Starting in April, you’ll hear some new additions to the programming lineup on Marfa Public Radio. One of them is a show called Caló. The show’s host Oscar Rodriguez explains more about what Caló is, his process for writing each episode, and what he hopes to achieve with the program.
By Bárbara Anguiano
Caló is not quite Spanish and it’s not really slang either. It’s a dialect unique to the southwest, heard through the barrios and borderlands.
Host and producer Oscar Rodriguez describes Caló as a patois, or a mixture of languages that evolved among the people who lived along the Rio Grande. Eventually, Rodriguez says, that language began moving and across the southwest — to California and up to Colorado.
The program consists of a weekly 4-minute episode that focuses on a specific word in Caló. And while the show has been around for a year now on Marfa Public Radio, it’s only been heard during the music show “Dos Horas con Primo.”
But beginning in April, Caló can be heard every Wednesday during Morning Edition at 7:45 a.m., and again during All Things Considered at 3:44 p.m.
For more on the show, Marfa Public Radio caught up Rodriguez to learn about the history of Caló and why he’s turning to radio to try and preserve this border dialect.
On Rodriguez’s approach to each episode
Rodriguez says each episode is based on a formula that makes it easy to focus on the terms being used, so that the listener doesn’t have to worry about catching up with previous episodes. The stand-alone episodes begin with an introduction of the phrase being used.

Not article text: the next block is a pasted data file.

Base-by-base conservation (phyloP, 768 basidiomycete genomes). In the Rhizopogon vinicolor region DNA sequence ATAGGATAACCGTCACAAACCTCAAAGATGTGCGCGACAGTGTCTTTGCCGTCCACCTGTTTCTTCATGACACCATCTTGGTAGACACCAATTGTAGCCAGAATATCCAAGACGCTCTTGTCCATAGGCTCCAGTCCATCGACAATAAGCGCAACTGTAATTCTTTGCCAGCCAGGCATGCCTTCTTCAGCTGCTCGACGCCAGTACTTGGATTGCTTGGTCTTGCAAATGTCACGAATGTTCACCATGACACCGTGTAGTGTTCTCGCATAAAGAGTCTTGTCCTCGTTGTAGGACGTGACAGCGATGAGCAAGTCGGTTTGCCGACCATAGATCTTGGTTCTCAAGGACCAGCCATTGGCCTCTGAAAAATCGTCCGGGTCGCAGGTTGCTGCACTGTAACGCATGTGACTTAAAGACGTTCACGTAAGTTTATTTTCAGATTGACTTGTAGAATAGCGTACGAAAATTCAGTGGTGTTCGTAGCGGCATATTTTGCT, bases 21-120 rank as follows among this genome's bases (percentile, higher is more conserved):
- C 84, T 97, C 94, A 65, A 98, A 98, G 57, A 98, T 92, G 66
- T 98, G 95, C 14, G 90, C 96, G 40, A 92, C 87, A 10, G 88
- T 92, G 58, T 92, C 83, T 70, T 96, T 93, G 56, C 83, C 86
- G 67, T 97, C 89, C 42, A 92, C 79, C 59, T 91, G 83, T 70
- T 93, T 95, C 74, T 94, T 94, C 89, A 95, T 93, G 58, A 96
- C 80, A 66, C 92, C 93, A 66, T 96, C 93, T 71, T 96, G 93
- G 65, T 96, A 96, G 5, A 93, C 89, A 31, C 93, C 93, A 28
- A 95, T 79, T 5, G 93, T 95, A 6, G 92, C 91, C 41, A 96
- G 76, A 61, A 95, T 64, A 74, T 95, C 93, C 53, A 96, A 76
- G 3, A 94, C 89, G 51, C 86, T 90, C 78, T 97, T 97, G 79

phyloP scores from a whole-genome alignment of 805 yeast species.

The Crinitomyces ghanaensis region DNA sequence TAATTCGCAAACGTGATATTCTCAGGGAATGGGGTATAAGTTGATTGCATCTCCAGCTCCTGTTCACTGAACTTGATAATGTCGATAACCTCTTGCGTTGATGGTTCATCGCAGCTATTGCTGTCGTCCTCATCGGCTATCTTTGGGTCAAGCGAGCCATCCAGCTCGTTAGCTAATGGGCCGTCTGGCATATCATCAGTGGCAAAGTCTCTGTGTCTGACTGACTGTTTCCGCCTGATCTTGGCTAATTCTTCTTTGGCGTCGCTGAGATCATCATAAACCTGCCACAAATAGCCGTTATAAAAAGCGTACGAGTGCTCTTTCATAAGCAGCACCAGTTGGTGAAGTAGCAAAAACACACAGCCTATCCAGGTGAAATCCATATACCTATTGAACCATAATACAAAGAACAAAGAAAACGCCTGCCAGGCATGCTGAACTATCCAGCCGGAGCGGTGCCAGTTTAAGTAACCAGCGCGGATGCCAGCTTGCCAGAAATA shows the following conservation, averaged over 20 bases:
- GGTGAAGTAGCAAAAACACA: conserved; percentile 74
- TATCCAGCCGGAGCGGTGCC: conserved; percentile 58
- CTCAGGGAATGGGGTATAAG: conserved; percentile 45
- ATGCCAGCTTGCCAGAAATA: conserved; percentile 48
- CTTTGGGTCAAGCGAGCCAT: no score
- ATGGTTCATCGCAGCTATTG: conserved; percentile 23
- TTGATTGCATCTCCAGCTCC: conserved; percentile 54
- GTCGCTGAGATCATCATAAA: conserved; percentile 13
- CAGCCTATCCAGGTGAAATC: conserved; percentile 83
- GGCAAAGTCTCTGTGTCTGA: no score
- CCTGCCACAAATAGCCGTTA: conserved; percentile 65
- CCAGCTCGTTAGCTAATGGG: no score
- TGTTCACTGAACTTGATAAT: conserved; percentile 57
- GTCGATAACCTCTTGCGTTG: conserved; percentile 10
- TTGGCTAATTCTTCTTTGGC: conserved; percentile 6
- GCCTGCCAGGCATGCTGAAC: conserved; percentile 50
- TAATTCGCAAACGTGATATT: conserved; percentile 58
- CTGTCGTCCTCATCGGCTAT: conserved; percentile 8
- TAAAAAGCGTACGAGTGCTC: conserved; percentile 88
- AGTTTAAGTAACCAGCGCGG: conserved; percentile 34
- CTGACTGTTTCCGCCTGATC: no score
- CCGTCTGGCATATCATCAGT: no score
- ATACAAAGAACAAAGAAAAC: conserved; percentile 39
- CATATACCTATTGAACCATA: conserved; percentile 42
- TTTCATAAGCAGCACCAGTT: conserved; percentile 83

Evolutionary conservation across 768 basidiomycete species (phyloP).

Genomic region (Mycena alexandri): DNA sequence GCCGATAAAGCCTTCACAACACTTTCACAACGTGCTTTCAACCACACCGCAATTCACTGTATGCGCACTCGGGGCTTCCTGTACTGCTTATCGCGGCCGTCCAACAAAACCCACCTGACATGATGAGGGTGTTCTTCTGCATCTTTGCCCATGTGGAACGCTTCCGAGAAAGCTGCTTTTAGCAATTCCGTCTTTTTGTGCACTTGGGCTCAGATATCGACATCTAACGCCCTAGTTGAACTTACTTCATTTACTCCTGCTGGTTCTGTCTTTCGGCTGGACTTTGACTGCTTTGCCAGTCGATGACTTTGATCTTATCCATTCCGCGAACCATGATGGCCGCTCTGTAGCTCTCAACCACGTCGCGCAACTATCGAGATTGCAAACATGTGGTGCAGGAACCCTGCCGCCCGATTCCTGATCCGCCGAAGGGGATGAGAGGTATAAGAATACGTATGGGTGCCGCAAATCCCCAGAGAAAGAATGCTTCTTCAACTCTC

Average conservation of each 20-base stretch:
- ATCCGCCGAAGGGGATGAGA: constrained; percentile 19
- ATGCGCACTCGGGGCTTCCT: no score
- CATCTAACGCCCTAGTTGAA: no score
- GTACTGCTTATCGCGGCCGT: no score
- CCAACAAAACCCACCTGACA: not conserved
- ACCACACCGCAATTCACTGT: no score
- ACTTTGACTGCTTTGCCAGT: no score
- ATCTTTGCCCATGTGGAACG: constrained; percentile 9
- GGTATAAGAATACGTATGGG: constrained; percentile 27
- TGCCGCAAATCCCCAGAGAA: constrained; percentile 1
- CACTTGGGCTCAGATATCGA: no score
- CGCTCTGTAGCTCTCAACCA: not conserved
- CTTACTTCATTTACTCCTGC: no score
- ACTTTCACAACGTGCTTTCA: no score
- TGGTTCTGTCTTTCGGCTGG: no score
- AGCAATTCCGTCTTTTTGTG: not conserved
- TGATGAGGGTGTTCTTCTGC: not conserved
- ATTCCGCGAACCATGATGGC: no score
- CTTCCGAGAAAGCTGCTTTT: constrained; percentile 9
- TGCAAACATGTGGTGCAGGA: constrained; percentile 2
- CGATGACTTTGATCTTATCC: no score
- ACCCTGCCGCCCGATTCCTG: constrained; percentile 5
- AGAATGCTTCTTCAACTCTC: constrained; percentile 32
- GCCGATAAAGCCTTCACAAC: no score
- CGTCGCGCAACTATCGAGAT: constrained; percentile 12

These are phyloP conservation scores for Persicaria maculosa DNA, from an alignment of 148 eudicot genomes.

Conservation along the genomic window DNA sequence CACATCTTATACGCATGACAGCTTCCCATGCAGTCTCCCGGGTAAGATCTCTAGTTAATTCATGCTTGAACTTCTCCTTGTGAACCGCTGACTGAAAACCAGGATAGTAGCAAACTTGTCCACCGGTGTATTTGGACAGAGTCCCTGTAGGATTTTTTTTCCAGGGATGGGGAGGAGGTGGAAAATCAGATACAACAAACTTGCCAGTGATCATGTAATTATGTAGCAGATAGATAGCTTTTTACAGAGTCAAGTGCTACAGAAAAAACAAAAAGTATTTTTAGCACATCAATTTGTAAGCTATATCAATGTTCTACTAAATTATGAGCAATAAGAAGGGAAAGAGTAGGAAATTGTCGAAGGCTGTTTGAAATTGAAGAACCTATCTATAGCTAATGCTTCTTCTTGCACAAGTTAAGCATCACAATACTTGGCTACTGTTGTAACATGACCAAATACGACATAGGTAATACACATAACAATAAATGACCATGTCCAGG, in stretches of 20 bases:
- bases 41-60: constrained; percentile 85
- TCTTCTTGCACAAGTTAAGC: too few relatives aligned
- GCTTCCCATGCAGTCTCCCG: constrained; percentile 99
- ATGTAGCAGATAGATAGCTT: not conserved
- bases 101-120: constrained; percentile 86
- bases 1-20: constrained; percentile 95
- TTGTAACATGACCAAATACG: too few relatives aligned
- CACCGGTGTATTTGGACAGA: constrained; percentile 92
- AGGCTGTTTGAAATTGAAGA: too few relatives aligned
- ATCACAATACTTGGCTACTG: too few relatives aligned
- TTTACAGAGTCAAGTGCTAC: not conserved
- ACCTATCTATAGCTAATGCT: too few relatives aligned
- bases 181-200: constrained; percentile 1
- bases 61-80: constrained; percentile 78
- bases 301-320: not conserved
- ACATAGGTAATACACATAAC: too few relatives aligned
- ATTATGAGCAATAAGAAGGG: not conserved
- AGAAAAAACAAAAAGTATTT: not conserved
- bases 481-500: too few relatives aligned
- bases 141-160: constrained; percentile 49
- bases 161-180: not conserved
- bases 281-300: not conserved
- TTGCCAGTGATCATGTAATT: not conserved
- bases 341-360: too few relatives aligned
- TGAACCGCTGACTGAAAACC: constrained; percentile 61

The main character, named after a childhood friend of Rodriguez, typically finds himself in situations where the Caló word or phrase is used.
“[Hopefully,] people will refresh their memories of Caló, and hopefully this piece of culture that has evolved over centuries will stay alive,” Rodriguez says, “Because there’s still a lot of people speaking it.”
On preserving Caló through the radio
Rodriguez says telling these stories and sharing these terms through audio makes sense.
“These are folklore stories in, in some regard,” said Rodriguez. “So what I’m doing is just retelling those stories in the same way — orally.
Rodriguez says his goal with Caló is to help keep the language alive.
“At the end of the day, it is about language, and how language provides color in and of itself, without the need of a visual aid,” Rodriguez said. “There’s a lot of humanity in these terms and that language.”